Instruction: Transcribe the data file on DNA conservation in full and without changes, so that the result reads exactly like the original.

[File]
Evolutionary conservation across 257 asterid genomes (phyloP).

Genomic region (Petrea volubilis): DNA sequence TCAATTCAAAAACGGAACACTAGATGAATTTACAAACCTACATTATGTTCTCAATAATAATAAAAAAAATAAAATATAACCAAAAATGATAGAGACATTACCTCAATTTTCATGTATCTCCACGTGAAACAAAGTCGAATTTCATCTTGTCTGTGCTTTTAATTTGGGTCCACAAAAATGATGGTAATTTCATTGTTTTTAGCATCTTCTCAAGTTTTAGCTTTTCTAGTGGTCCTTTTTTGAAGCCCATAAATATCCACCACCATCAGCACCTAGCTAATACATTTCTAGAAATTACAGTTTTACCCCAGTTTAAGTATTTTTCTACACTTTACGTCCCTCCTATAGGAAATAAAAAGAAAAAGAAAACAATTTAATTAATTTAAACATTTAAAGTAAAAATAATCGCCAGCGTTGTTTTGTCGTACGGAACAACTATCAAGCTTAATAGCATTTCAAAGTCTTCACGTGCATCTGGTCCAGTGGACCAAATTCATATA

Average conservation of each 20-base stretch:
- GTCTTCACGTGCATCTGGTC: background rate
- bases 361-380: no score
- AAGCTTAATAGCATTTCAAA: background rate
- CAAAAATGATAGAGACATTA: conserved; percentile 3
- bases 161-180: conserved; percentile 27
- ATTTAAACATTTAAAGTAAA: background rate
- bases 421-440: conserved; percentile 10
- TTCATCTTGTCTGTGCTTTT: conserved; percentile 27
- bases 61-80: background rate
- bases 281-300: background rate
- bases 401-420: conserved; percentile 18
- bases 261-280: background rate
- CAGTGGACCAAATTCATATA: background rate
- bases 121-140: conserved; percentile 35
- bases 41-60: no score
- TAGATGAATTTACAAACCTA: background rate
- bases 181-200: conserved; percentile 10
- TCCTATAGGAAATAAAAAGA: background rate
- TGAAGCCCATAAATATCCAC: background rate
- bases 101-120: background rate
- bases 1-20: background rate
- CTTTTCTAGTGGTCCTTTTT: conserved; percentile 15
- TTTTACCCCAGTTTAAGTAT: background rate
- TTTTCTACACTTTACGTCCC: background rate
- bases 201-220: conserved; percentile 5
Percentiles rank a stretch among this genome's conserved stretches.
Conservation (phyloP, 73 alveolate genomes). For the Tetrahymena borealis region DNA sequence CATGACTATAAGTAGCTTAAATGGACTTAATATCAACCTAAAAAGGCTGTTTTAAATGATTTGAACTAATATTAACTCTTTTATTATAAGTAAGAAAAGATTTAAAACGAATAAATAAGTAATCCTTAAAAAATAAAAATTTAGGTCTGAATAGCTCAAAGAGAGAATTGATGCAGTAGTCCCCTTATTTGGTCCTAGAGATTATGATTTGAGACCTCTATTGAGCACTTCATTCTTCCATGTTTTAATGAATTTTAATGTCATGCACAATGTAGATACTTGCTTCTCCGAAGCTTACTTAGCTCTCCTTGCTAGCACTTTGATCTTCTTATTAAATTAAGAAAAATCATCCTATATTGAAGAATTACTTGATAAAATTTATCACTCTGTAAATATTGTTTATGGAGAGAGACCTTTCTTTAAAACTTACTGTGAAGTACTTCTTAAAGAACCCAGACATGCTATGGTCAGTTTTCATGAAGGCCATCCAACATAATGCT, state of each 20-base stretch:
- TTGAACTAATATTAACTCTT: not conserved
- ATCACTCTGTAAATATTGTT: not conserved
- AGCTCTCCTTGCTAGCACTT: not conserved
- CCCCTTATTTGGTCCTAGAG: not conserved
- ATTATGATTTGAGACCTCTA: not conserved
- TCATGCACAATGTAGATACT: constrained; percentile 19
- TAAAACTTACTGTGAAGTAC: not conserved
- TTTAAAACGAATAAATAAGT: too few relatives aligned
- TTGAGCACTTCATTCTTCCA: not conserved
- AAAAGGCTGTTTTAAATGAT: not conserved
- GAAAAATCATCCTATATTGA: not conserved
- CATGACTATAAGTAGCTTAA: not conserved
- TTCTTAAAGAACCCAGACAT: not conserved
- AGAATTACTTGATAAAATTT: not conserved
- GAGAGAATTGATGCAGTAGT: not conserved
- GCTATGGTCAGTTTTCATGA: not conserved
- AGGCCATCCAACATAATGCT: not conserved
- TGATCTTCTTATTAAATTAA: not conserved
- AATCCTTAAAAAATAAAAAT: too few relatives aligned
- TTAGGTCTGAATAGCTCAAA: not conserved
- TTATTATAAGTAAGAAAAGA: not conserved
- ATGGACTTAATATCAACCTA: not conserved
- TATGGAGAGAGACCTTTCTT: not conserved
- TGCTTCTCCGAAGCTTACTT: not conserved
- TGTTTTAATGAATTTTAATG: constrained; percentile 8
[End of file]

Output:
Evolutionary conservation across 257 asterid genomes (phyloP).

Genomic region (Petrea volubilis): DNA sequence TCAATTCAAAAACGGAACACTAGATGAATTTACAAACCTACATTATGTTCTCAATAATAATAAAAAAAATAAAATATAACCAAAAATGATAGAGACATTACCTCAATTTTCATGTATCTCCACGTGAAACAAAGTCGAATTTCATCTTGTCTGTGCTTTTAATTTGGGTCCACAAAAATGATGGTAATTTCATTGTTTTTAGCATCTTCTCAAGTTTTAGCTTTTCTAGTGGTCCTTTTTTGAAGCCCATAAATATCCACCACCATCAGCACCTAGCTAATACATTTCTAGAAATTACAGTTTTACCCCAGTTTAAGTATTTTTCTACACTTTACGTCCCTCCTATAGGAAATAAAAAGAAAAAGAAAACAATTTAATTAATTTAAACATTTAAAGTAAAAATAATCGCCAGCGTTGTTTTGTCGTACGGAACAACTATCAAGCTTAATAGCATTTCAAAGTCTTCACGTGCATCTGGTCCAGTGGACCAAATTCATATA

Average conservation of each 20-base stretch:
- GTCTTCACGTGCATCTGGTC: background rate
- bases 361-380: no score
- AAGCTTAATAGCATTTCAAA: background rate
- CAAAAATGATAGAGACATTA: conserved; percentile 3
- bases 161-180: conserved; percentile 27
- ATTTAAACATTTAAAGTAAA: background rate
- bases 421-440: conserved; percentile 10
- TTCATCTTGTCTGTGCTTTT: conserved; percentile 27
- bases 61-80: background rate
- bases 281-300: background rate
- bases 401-420: conserved; percentile 18
- bases 261-280: background rate
- CAGTGGACCAAATTCATATA: background rate
- bases 121-140: conserved; percentile 35
- bases 41-60: no score
- TAGATGAATTTACAAACCTA: background rate
- bases 181-200: conserved; percentile 10
- TCCTATAGGAAATAAAAAGA: background rate
- TGAAGCCCATAAATATCCAC: background rate
- bases 101-120: background rate
- bases 1-20: background rate
- CTTTTCTAGTGGTCCTTTTT: conserved; percentile 15
- TTTTACCCCAGTTTAAGTAT: background rate
- TTTTCTACACTTTACGTCCC: background rate
- bases 201-220: conserved; percentile 5
Percentiles rank a stretch among this genome's conserved stretches.
Conservation (phyloP, 73 alveolate genomes). For the Tetrahymena borealis region DNA sequence CATGACTATAAGTAGCTTAAATGGACTTAATATCAACCTAAAAAGGCTGTTTTAAATGATTTGAACTAATATTAACTCTTTTATTATAAGTAAGAAAAGATTTAAAACGAATAAATAAGTAATCCTTAAAAAATAAAAATTTAGGTCTGAATAGCTCAAAGAGAGAATTGATGCAGTAGTCCCCTTATTTGGTCCTAGAGATTATGATTTGAGACCTCTATTGAGCACTTCATTCTTCCATGTTTTAATGAATTTTAATGTCATGCACAATGTAGATACTTGCTTCTCCGAAGCTTACTTAGCTCTCCTTGCTAGCACTTTGATCTTCTTATTAAATTAAGAAAAATCATCCTATATTGAAGAATTACTTGATAAAATTTATCACTCTGTAAATATTGTTTATGGAGAGAGACCTTTCTTTAAAACTTACTGTGAAGTACTTCTTAAAGAACCCAGACATGCTATGGTCAGTTTTCATGAAGGCCATCCAACATAATGCT, state of each 20-base stretch:
- TTGAACTAATATTAACTCTT: not conserved
- ATCACTCTGTAAATATTGTT: not conserved
- AGCTCTCCTTGCTAGCACTT: not conserved
- CCCCTTATTTGGTCCTAGAG: not conserved
- ATTATGATTTGAGACCTCTA: not conserved
- TCATGCACAATGTAGATACT: constrained; percentile 19
- TAAAACTTACTGTGAAGTAC: not conserved
- TTTAAAACGAATAAATAAGT: too few relatives aligned
- TTGAGCACTTCATTCTTCCA: not conserved
- AAAAGGCTGTTTTAAATGAT: not conserved
- GAAAAATCATCCTATATTGA: not conserved
- CATGACTATAAGTAGCTTAA: not conserved
- TTCTTAAAGAACCCAGACAT: not conserved
- AGAATTACTTGATAAAATTT: not conserved
- GAGAGAATTGATGCAGTAGT: not conserved
- GCTATGGTCAGTTTTCATGA: not conserved
- AGGCCATCCAACATAATGCT: not conserved
- TGATCTTCTTATTAAATTAA: not conserved
- AATCCTTAAAAAATAAAAAT: too few relatives aligned
- TTAGGTCTGAATAGCTCAAA: not conserved
- TTATTATAAGTAAGAAAAGA: not conserved
- ATGGACTTAATATCAACCTA: not conserved
- TATGGAGAGAGACCTTTCTT: not conserved
- TGCTTCTCCGAAGCTTACTT: not conserved
- TGTTTTAATGAATTTTAATG: constrained; percentile 8